The greatest disaster on the Illinois River occurred in the early hours of July 5, 1918, when the steamer Columbia sank just south of Wesley City (now Creve Coeur) between Peoria and Pekin. The Pekin South Side Social Club had hosted a Fourth of July excursion with 563 attendees. Tickets were 50 cents for adults and 25 cents for children.

Eighty of the passengers boarded at Kingston Mines and the remainder were picked up at Pekin, where at 8:15 p.m. the boat departed and headed upstream.

The Columbia docked at Al Fresco Park, along the river north of the Narrows, and then returned downstream at 11:30 p.m. Just after passing under the Peoria and Pekin Union Railway Bridge, upstream from Wesley City, the boat encountered dense fog. Shortly after midnight, at a point half a mile below Wesley City, the steamer got so close to the Peoria side shore that branches of willows, growing close to the shore, swiped the side of the vessel near the stern and smashed several window panes. 

Officers and passengers felt the momentum of the steamer, checked and it appeared to be scraping the bottom of the river. There was no perceptible jolt. The pilot backed the Columbia to clear the sand bar and swung her nose downstream. The captain observed that she was listing slightly and ordered the pilot to run her ashore. With the boat’s nose now pointed at the Tazewell shore the pilot attempted to reach that location. But, the steamer sank in deep water with her decks collapsing one on top of another before the shore could be reached, resulting in the deaths of 87 men, women and children.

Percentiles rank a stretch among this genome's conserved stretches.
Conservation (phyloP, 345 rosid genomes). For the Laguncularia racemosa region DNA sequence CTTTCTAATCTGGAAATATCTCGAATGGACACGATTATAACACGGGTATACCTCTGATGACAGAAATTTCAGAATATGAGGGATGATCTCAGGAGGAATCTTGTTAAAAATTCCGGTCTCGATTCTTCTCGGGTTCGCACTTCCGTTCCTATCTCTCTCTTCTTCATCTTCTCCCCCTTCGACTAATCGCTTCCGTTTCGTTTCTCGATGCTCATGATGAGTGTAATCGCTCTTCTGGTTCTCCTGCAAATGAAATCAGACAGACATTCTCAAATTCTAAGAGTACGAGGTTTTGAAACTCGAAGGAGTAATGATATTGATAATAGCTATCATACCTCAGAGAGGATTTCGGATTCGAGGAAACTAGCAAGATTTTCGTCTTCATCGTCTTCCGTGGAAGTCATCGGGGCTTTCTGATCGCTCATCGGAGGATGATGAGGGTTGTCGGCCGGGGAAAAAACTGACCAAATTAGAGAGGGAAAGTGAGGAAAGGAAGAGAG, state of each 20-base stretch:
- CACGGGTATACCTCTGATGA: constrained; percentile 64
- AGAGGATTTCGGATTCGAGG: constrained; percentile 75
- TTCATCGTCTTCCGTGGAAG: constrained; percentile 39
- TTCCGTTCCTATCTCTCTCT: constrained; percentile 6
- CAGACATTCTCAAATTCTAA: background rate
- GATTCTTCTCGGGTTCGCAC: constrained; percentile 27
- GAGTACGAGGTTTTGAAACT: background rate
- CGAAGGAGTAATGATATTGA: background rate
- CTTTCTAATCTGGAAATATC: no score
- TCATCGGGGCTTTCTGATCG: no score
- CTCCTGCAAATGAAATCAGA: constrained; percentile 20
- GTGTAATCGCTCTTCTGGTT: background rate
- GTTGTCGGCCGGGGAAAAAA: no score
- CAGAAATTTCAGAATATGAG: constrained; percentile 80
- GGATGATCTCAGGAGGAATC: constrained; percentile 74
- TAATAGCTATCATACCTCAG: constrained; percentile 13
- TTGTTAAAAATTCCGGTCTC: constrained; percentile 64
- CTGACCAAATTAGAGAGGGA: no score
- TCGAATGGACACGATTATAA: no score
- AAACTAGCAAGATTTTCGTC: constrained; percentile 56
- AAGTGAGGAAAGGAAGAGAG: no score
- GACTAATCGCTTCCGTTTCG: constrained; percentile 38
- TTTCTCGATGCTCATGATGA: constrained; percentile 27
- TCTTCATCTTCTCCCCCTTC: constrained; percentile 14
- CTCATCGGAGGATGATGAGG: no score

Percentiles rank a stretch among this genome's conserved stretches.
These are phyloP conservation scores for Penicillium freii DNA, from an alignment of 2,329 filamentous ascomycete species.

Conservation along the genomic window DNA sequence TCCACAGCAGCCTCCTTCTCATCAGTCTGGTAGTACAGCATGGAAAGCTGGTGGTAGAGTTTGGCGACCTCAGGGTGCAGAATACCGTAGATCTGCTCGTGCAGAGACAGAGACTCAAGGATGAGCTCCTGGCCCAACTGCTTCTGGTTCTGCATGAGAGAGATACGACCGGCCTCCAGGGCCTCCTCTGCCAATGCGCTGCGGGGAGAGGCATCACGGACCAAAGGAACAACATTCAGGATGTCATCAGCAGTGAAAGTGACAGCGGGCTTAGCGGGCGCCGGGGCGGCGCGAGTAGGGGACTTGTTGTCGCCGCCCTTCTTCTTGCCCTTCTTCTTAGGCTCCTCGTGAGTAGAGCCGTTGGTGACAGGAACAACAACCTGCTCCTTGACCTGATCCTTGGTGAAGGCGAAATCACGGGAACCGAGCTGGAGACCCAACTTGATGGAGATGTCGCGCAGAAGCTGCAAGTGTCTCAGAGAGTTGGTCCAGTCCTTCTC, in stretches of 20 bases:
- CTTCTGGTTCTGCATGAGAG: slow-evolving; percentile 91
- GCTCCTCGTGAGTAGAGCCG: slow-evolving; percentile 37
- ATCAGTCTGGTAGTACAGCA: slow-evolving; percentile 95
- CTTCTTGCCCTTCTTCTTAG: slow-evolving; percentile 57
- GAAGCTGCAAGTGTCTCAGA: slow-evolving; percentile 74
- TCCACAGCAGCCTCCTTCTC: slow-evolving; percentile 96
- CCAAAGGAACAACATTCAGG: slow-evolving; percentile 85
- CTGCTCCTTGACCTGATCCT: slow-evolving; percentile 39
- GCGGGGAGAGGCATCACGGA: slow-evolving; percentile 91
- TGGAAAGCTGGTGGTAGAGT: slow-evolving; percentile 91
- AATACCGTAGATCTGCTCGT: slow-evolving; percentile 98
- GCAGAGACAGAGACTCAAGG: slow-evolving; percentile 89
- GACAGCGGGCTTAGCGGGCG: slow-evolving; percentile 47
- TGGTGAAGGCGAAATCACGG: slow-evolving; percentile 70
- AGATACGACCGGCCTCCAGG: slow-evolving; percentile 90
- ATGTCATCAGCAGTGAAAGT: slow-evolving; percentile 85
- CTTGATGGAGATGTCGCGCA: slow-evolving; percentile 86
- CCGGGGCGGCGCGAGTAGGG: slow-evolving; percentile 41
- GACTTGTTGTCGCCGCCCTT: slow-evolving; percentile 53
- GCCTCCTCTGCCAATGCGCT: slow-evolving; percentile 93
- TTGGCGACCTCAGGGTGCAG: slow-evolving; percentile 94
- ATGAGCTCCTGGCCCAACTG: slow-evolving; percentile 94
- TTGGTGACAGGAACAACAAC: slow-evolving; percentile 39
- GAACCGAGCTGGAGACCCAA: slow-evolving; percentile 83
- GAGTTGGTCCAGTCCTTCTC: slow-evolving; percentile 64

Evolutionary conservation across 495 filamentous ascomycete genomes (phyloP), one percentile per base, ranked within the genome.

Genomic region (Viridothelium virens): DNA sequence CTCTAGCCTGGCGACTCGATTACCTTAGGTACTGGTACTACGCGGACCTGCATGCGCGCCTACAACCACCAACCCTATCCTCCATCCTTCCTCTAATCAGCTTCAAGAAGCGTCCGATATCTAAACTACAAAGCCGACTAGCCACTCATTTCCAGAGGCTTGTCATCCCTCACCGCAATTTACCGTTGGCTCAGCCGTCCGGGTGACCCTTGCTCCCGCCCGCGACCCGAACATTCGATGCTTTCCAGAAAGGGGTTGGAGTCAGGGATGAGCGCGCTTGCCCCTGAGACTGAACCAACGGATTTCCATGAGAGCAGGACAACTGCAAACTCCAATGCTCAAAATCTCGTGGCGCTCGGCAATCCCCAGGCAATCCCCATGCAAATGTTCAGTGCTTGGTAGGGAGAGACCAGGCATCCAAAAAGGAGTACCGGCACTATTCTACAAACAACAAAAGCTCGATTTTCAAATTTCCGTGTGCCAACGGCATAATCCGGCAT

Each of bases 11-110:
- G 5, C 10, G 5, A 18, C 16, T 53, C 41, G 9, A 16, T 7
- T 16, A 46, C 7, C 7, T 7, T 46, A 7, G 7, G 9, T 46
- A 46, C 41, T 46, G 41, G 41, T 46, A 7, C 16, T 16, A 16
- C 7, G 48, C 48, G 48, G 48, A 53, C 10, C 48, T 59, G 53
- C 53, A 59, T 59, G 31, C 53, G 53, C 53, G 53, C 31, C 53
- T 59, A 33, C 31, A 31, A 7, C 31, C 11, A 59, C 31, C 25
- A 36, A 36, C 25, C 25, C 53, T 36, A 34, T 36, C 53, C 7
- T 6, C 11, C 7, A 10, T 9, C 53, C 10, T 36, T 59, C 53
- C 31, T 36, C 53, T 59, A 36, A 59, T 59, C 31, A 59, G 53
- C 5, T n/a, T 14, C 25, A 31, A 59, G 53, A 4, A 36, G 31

The Columbia was a wooden hulled sternwheeler built at Clinton, Iowa, in 1897 as a packet boat and converted to an excursion boat in 1905. In 1912, a well-respected captain, Herman F. Mehl of Peoria, formed the Herman F. Mehl Excursion Company, and bought the Columbia from Capt. Walter Blair of Davenport, Iowa. In autumn 1917, the ship was rebuilt at the Howard Ship Company’s Mound City yards, in time for the 1918 excursion season. 

Mehl spent almost $18,000 on renovations to meet safety standards, after which the federal inspectors called the Columbia “the safest boat on western waters”. She was three decks tall, featuring long walkways with gingerbread trim, an ornate pilot house, twin smokestacks and was licensed to carry 1,000 passengers. She was valued at $35,000 but at the time of the accident was uninsured. Her owner, when asked by an insurance underwriter why he carried no insurance, replied, “What would I want insurance for to travel the muddy creek” (meaning the Illinois River). “It is impossible for a serious accident to happen.”

 It is believed the Columbia rammed a submerged stump resulting in an 11-foot gash in the starboard side of her hull and the breaking of one of her hog chains. The hulls of wooden river boats were held in shape by a system of wire trusses, called “hog chains." These were not chains at all, but rather iron rods 1 to 2.5 inches in diameter, which ran from strong points in the hull to vertical timbers, called “hog posts,” which looked like masts, rising above the hull. The pilot instead of letting the boat lay on the sandbar until it was found where she was damaged, backed up into deep water. Then without the hog chain support on one side, the boat buckled and not only started to sink, but its superstructure collapsed. Each deck pancaked on top of the other, and most of the people who died were on the middle dance deck.

Both Capt. Mehl and his pilot Tom Williams lost their licenses, and although implicated by the coroner, the case never went to trial. This accident brought about the demise of excursion boats on the Illinois River.


Compiled August 2016 by Frank Borror


The East Peoria Historical Society is located at 324-326 Pekin Ave. It is dedicated to the collection and preservation of local history. If anyone has any information or pictures regarding East Peoria they would share with the community please contact Frank Borror at 696-9227 or email